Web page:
Move: A player may move any or all of their land units from one region to an adjacent region, with tanks and planes moving up to two regions. Units may move across “sea lanes” (gray lines that connect two regions over the seas) if the person who controls the seas allows it. If a player moves into a region of another player, a battle occurs. If a player moves into a “neutral” region, they must fight the armies there. This is determined by turning over the top economic card and placing neutral forces there equal to those shown on the card.
Blitz Move: This can only be done after a move. It is the same as a regular move but can only be done with tanks and planes.
Strategic Move: A player can move all of their land units any distance they wish to (as long as it is legal) but must finish these moves in their own territory.
Diplomatic Blitz: A player can attempt to peacefully take over a neutral territory. They declare the attack, then must roll an eight or higher on two six-sided dice to succeed on an adjacent territory, and a nine or higher for any other territory. On a success, they place a free infantry unit in the territory. The Diplomatic Blitz is the only action that may be done more than once.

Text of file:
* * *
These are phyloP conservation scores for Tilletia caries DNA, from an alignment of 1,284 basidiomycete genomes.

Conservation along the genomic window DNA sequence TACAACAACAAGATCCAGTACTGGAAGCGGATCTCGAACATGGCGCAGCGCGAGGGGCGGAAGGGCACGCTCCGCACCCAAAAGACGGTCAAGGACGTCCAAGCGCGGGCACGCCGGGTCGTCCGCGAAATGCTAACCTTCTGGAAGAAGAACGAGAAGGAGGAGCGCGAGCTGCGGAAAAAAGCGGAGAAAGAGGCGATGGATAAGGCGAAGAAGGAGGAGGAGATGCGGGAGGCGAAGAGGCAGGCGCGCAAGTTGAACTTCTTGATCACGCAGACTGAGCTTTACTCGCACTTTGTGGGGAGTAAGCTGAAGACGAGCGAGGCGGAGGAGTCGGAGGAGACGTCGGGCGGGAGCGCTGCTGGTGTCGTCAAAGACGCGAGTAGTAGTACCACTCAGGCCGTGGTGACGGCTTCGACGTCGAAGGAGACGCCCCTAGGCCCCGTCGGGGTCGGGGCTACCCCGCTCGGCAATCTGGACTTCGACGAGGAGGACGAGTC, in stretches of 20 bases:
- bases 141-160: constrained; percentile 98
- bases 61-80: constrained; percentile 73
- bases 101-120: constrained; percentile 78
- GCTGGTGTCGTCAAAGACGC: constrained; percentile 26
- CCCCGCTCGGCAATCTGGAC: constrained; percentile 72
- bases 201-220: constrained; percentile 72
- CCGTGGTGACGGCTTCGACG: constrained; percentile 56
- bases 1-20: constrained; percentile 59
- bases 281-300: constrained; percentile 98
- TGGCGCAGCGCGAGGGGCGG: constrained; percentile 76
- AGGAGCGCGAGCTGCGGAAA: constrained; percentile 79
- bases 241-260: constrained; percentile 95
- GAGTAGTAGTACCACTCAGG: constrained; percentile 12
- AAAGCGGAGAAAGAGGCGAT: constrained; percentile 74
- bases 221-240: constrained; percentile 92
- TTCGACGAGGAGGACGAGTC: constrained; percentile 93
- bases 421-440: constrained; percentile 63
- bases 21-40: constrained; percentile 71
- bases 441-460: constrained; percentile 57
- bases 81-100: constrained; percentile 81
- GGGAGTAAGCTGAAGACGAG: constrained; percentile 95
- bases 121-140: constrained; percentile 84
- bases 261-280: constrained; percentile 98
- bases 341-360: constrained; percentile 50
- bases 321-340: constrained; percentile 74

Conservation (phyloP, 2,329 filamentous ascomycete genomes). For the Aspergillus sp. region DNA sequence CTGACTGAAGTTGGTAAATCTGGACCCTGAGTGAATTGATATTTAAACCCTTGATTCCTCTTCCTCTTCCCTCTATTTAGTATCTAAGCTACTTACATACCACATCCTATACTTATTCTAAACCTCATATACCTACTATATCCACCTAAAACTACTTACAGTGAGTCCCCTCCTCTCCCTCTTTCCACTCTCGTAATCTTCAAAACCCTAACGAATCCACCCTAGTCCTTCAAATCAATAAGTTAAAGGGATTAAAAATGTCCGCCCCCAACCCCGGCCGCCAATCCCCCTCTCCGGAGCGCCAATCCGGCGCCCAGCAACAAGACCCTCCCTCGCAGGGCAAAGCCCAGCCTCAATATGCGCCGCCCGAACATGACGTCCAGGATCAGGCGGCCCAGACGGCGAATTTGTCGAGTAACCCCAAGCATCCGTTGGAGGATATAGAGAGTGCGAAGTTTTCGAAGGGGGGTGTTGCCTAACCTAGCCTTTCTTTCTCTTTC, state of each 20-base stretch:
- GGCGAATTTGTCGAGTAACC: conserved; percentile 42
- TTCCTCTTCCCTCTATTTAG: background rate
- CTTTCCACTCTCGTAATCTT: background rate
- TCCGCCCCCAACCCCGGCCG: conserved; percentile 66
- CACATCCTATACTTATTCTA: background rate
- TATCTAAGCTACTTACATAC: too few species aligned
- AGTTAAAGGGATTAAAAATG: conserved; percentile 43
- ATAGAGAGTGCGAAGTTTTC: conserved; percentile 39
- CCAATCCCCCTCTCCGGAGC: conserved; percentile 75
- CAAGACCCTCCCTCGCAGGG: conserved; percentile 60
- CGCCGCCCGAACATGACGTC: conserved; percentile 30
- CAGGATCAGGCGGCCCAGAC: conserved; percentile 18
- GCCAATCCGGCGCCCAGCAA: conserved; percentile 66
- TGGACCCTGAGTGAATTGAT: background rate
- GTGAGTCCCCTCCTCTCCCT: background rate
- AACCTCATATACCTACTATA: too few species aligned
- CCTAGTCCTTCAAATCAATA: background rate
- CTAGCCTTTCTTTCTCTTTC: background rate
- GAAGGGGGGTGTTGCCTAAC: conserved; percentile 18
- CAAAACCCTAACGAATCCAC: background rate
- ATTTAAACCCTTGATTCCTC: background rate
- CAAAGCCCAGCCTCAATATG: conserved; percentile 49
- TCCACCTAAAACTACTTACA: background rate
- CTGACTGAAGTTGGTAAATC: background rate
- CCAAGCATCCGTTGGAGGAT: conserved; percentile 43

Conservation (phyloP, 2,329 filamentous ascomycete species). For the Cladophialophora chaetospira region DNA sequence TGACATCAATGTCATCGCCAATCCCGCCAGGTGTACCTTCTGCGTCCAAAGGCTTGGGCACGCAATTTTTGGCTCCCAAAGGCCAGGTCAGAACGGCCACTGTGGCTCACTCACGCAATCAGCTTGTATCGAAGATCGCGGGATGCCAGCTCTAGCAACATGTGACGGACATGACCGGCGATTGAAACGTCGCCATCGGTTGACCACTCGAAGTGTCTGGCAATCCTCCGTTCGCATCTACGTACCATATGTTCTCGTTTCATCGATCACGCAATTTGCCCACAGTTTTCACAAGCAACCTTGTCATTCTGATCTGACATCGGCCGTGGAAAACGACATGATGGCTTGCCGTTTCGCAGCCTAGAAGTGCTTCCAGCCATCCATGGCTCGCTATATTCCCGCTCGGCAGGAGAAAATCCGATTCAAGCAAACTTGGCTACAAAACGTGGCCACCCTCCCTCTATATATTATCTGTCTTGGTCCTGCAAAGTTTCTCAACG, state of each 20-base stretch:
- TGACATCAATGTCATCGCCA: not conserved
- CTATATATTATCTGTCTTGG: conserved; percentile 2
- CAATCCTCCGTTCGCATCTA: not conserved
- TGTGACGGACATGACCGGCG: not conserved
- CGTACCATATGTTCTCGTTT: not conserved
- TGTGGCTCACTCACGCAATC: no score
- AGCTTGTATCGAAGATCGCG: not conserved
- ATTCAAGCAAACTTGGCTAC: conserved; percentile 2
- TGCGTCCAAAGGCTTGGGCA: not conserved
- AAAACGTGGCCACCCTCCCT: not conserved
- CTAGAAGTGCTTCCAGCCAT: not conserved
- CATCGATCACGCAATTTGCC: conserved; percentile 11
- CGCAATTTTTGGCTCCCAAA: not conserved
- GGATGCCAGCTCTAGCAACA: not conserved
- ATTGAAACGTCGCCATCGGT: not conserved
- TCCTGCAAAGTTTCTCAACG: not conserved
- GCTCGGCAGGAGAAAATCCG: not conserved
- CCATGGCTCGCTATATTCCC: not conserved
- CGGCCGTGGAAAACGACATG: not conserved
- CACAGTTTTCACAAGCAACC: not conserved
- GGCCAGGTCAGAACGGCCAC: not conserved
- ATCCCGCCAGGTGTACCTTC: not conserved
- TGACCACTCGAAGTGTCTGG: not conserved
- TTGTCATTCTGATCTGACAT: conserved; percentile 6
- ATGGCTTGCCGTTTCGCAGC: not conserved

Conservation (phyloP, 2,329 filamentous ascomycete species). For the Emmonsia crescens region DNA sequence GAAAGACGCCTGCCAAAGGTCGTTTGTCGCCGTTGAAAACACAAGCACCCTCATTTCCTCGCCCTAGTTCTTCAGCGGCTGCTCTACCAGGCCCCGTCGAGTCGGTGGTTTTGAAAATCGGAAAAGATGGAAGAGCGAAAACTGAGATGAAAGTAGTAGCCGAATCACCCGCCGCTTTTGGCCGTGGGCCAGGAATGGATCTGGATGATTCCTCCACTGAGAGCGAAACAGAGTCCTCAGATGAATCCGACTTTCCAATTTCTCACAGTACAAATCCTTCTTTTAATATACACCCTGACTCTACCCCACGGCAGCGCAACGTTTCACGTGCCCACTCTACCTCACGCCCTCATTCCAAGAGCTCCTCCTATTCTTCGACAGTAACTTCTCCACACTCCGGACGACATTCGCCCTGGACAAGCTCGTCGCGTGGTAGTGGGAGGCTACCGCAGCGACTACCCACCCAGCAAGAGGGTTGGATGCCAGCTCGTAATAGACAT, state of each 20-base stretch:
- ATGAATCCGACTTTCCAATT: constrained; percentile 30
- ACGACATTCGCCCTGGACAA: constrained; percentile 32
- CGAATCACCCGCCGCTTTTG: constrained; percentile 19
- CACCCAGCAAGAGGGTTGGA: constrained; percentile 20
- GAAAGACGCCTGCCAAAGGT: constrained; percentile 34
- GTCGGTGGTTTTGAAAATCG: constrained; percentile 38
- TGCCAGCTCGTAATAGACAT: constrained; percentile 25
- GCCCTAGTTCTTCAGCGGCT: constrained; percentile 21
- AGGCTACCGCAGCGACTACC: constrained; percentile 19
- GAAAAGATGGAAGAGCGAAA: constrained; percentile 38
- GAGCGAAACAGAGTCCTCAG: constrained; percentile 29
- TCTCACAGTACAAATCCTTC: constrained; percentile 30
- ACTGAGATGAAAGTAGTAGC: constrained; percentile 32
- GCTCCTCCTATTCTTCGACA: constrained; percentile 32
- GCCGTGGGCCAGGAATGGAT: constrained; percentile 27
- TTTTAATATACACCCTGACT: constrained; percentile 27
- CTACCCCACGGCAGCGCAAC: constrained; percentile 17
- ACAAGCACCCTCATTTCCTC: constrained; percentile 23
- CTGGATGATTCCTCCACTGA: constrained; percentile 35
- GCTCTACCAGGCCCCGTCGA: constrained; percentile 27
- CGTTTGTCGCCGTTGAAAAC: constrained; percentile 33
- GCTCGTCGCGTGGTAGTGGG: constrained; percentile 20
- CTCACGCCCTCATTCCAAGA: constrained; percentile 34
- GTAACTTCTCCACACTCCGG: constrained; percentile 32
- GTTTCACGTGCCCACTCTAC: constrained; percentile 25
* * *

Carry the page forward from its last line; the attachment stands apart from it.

Naval Battle: Only one player can control the seas at a time, restricting all movement through and on the seas. If another player wants to take the seas over, they can initiate a naval battle. The player who controls the seas can voluntarily retreat, or stay and fight. If a fight occurs, each player places their ships in a row, each facing one opponent’s ship (with a maximum of eight ships). Each “match-up” is resolved with a simple die roll, rolling two dice and adding any modifiers on the cards (for example, battleships are +2 vs. Destroyers). The higher ship gets a “hit”, which is applied to the ship that is the first in line, sinking it. (Battleships take two hits). This continues until all the ships have fought, after which another round begins, or a player retreats. The winning player gains control of the seas.